Haul Rope (Ch.2)

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Haul Rope (Ch.2) by Mind Map: Haul Rope (Ch.2)

1. Wire Rope Classification

1.1. Number of strands

1.1.1. 6x7 - 6 strands with 7 wires in each strand;

1.1.2. 6x19 - 6 strands with 9-26 wires in each strand;

1.1.3. 6x37 - 6 strands with 27-49 wires in each strand

1.1.4. E.g. 6x19 Seal, Fibre Core OR 6x19 S FC

1.1.5. E.g. 33mm 6x25 S RLL OR Lang lay rope

1.2. Construction/stranding principle

1.2.1. Seal

1.2.2. Warrington

1.2.3. Filler

1.2.4. Filler Seale

1.3. Types of cores

1.3.1. Fibre Core (FC) used for ski lifts natural or synthetic compress with wear; provide strands less support

1.3.2. Independent Wire Rope (IWRC) good for counterweight rope consists of a small wire rope used as a core for a larger wire rope NOT used as a haul rope

1.3.3. Solid Core a solid plastic rod, around which the strands are laid. Heat is ised in th eprocess so that the straands imbed themselves in the plastic compress LESS than FC

1.3.4. minimal stretch and diameter reduction

1.3.5. more difficult to splice; do not act as a lubricant reservoir

2. Ski lift application

2.1. Surface lifts 9platters and T-bars) haul ropes: 6x7

2.2. Chairlift haul ropes: 6x19

2.3. Detachable lift haul rope: 6x35

2.4. Counterweight ropes: 6x36, 6x41 (Warrington Seale)

3. Critical Properties

3.1. Size (Diametr)

3.1.1. Surface/small chairlifts: 7.5-32 mm

3.1.2. chairlifts/gondolas: 22-40 mm

3.1.3. large gondolas, tramways/funiculars: 42-55mm

4. Vocabulary

4.1. tensile strenth - растяжимость

4.2. amrasion - истирание

4.3. galvanized rope - оцинкованная, гальвализированная

4.4. wear - износ

5. Grade and Related Rope Properties

5.1. tensile strength (растяжимость)

5.1.1. flexibility provided by wires in a wire rope OR ability to withstand longitudinal stress. Safety factor 4.5

5.2. fatigue resistance

5.2.1. the wire rope's ability to resist bending fatigue and vibration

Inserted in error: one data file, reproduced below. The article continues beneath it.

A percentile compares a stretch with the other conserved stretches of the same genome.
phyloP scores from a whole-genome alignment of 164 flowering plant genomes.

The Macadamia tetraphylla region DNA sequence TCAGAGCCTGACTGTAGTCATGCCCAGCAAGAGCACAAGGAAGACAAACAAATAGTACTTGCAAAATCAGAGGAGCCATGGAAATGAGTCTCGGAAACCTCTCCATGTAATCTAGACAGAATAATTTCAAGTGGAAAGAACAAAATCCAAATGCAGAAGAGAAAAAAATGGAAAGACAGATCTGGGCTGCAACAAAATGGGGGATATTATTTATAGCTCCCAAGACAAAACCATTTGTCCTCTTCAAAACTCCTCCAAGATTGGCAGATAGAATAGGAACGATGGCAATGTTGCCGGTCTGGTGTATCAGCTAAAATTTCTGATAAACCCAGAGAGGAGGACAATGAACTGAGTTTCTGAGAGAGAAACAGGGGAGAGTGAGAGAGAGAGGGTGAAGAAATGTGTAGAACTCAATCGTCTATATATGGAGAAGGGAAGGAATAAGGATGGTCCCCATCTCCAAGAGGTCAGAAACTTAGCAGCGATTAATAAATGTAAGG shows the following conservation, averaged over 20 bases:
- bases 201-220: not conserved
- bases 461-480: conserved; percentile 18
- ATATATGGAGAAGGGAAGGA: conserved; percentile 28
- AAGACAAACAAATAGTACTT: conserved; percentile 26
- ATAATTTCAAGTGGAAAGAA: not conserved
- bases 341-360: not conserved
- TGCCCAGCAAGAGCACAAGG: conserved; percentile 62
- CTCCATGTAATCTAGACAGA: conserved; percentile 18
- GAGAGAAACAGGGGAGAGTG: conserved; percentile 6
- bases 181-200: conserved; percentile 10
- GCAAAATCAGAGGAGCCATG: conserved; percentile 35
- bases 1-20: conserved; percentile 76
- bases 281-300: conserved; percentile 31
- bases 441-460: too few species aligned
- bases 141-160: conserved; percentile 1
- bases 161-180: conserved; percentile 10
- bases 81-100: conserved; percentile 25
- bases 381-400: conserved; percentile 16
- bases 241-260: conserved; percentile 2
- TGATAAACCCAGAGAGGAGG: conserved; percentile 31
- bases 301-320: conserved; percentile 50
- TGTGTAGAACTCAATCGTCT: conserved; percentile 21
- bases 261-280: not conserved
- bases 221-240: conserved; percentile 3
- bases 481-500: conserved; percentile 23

5.2.2. usually concentrated at grip locations and at points along the splice

5.3. abrasion (истирание) resistance

5.3.1. rope's ability to resist both external and internal abrasion

5.3.2. strong rope core reduce the amount of internal a.

5.4. crushing strenght

5.4.1. important for counterwieght ropes

5.4.2. rope's ability to withstand forces that distort its cross-section and reduce its life

5.5. corrosion resistance

5.5.1. ability to resist corrosion

5.5.2. oxidation (окисление), rusting (ржавление)

5.6. Plow steel

5.6.1. the high tensile steel wire

5.6.2. grades Improved Plow Steel (IPS) Extra Improved Plow Steel (EIPS) Double Extra Improved Plow Steel (EEIPS)

6. Processes

6.1. Prestressing

6.1.1. involves subjecting the rope to some degree of load or stress at the manufactuaring plant

6.1.2. reduces or eliminates construction stretch C.s. - the stretch that results from the normal wearing-in process that happens once the rope has been put into service. This occurs as the Strands seat/compress in on the core

6.1.3. reduces a rope's lifespan

6.1.4. Optional part of manufacturing process

6.2. lubrication

6.2.1. it reduces internal friction

6.2.2. it can rpotect wires from corrosion

6.2.3. if no lubrication, bending fatigue increases

6.2.4. part of manufacturing process and field lubrication

6.3. Glavanizing (гальванизация)

6.3.1. used in Europe

6.3.2. protects steel wires from corrosion

6.3.3. needs smaller amounts of lubrication than bright ropes

6.3.4. Bright rope - non-galvanized have brownish colour

6.3.5. Galvanized VS bright ropes reduced maintenance improved drive friction (need less lube) improved appearance (limited rope discolouration or disc. of sheaves, carriers, towers in wet climates)

6.4. Compacted Ropes

6.4.1. Provide increased strength and longer rope life

6.5. Preforming

6.5.1. the wires and strands are lshaped intor their helical (спиралевидную) form withoout this process, a broken wire can protrude (торчать) from the rope and unravel (расплетатться)

6.5.2. Done as part of manufacturing process

6.5.3. Standard for all ropes

7. Main wear factors

7.1. reduced rope diameter

7.2. broken wires

8. The direction and Type of Lay

8.1. Lay lenght

8.1.1. the distance a strand takes to make one full circle around the ropes axis

8.1.2. increased lay length (when rope wears out, it stretches)

8.1.3. variations in lay lenght

8.2. Lay directions

8.2.1. Regular Lay wires VS strands=opposite direction

8.2.2. Lang lay Same direction=wires in the strand=strands longer exposed crown wires = spreads the load over a larger area coefficient friction? you want it high; overwise, it slips

8.3. print